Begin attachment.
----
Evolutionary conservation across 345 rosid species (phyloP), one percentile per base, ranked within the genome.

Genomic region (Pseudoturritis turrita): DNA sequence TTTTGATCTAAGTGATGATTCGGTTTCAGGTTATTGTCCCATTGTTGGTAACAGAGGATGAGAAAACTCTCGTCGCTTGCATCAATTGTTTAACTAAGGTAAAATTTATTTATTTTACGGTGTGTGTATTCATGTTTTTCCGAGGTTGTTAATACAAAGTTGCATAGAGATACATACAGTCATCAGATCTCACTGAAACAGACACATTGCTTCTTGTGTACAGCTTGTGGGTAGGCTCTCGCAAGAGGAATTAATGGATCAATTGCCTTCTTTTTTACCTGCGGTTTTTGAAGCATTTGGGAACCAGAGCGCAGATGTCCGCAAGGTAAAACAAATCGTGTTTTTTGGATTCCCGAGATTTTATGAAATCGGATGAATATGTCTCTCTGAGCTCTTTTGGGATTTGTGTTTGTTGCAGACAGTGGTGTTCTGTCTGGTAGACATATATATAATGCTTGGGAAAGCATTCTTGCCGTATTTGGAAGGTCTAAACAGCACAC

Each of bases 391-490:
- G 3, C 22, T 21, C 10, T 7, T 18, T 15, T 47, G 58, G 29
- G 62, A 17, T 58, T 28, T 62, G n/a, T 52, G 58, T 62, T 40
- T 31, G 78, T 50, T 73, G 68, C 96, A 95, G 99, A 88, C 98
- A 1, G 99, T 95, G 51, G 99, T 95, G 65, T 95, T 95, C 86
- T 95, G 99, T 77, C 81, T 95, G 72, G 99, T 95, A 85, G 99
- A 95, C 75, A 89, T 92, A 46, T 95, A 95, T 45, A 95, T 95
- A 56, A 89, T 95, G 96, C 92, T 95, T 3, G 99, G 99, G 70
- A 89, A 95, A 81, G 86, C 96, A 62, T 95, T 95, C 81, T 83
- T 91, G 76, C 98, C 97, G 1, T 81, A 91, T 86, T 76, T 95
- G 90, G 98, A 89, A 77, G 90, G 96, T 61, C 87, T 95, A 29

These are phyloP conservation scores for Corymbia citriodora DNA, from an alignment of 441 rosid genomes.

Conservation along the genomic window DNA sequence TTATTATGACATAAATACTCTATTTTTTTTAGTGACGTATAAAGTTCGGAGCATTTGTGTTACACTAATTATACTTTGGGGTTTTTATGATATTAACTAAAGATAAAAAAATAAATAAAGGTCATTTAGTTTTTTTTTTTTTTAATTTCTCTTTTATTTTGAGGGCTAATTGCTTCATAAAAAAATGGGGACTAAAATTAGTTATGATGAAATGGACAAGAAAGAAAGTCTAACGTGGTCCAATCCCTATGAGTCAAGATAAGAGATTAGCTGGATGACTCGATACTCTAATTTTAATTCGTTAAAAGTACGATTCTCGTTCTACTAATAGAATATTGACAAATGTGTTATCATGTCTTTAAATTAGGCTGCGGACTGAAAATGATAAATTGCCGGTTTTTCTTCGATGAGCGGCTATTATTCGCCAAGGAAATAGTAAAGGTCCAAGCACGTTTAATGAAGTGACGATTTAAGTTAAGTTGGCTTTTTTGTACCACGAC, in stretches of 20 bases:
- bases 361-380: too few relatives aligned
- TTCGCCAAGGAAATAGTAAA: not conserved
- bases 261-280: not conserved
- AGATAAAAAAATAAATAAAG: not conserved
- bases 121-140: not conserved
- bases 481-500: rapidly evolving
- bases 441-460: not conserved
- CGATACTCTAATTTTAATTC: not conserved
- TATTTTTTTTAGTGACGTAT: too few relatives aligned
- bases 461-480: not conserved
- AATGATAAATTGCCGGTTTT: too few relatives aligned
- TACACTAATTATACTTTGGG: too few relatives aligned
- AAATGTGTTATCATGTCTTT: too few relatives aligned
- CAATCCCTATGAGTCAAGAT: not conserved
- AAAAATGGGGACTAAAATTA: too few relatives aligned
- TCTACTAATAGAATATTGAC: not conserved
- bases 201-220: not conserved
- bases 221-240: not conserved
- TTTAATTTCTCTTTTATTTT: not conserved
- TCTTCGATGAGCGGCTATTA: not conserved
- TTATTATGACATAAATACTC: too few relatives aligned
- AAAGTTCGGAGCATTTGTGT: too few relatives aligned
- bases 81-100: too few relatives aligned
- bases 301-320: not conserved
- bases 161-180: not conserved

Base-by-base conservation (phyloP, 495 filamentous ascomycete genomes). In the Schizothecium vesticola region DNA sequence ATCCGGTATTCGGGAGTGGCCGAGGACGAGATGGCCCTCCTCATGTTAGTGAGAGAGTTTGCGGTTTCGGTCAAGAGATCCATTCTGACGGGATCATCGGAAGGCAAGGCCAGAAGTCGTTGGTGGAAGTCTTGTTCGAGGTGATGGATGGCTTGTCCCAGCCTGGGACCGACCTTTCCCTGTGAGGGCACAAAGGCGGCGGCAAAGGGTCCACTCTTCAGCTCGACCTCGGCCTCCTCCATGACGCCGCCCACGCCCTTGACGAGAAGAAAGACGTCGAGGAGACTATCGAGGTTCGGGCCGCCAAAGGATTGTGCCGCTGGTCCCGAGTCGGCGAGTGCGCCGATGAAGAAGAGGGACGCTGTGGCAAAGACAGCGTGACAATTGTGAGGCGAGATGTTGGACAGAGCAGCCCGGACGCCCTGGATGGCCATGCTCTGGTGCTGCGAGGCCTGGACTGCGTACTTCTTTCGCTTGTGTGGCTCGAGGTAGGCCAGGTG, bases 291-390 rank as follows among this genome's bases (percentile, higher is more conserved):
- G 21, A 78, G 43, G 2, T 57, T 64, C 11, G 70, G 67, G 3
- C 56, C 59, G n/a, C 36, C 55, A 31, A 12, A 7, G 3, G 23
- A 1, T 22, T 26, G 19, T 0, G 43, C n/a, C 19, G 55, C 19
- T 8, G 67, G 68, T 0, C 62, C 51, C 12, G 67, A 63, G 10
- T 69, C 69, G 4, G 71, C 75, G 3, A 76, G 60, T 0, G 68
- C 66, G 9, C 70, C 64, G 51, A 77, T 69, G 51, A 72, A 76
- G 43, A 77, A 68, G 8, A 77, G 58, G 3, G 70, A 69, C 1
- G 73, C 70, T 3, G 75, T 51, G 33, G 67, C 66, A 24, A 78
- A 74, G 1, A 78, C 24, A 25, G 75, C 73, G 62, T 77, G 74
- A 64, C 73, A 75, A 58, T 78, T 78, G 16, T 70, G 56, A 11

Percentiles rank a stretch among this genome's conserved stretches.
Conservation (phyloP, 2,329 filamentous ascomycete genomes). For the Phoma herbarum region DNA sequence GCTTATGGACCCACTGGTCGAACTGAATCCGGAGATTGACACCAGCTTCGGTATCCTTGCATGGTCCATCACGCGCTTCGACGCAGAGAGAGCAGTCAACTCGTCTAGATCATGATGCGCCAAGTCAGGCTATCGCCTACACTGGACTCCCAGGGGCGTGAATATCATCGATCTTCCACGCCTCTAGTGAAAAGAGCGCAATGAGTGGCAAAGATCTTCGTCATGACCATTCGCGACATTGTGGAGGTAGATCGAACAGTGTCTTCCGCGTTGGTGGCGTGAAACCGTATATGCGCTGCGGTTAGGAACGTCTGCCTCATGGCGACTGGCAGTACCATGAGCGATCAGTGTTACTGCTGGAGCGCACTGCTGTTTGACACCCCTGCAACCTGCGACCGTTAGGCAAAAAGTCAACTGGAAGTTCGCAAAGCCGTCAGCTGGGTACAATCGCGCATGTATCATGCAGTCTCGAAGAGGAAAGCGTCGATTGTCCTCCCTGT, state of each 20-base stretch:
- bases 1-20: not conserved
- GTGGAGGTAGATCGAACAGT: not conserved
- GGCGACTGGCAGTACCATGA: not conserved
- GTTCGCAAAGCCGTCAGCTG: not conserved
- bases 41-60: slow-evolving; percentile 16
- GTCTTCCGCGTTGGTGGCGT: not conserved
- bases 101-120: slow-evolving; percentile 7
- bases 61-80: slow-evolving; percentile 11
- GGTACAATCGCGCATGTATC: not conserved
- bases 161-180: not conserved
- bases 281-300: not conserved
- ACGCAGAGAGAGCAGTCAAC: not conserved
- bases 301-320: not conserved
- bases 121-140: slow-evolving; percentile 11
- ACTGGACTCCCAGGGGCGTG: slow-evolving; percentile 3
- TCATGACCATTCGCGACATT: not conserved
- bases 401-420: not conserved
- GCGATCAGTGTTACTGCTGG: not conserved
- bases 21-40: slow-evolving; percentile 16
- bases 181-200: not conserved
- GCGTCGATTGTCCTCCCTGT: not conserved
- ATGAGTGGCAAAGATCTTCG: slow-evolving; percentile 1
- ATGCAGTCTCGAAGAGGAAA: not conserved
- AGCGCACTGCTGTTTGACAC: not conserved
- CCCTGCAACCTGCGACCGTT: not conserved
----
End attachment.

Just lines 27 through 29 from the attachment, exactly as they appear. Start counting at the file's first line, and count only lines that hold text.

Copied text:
- TACACTAATTATACTTTGGG: too few relatives aligned
- AAATGTGTTATCATGTCTTT: too few relatives aligned
- CAATCCCTATGAGTCAAGAT: not conserved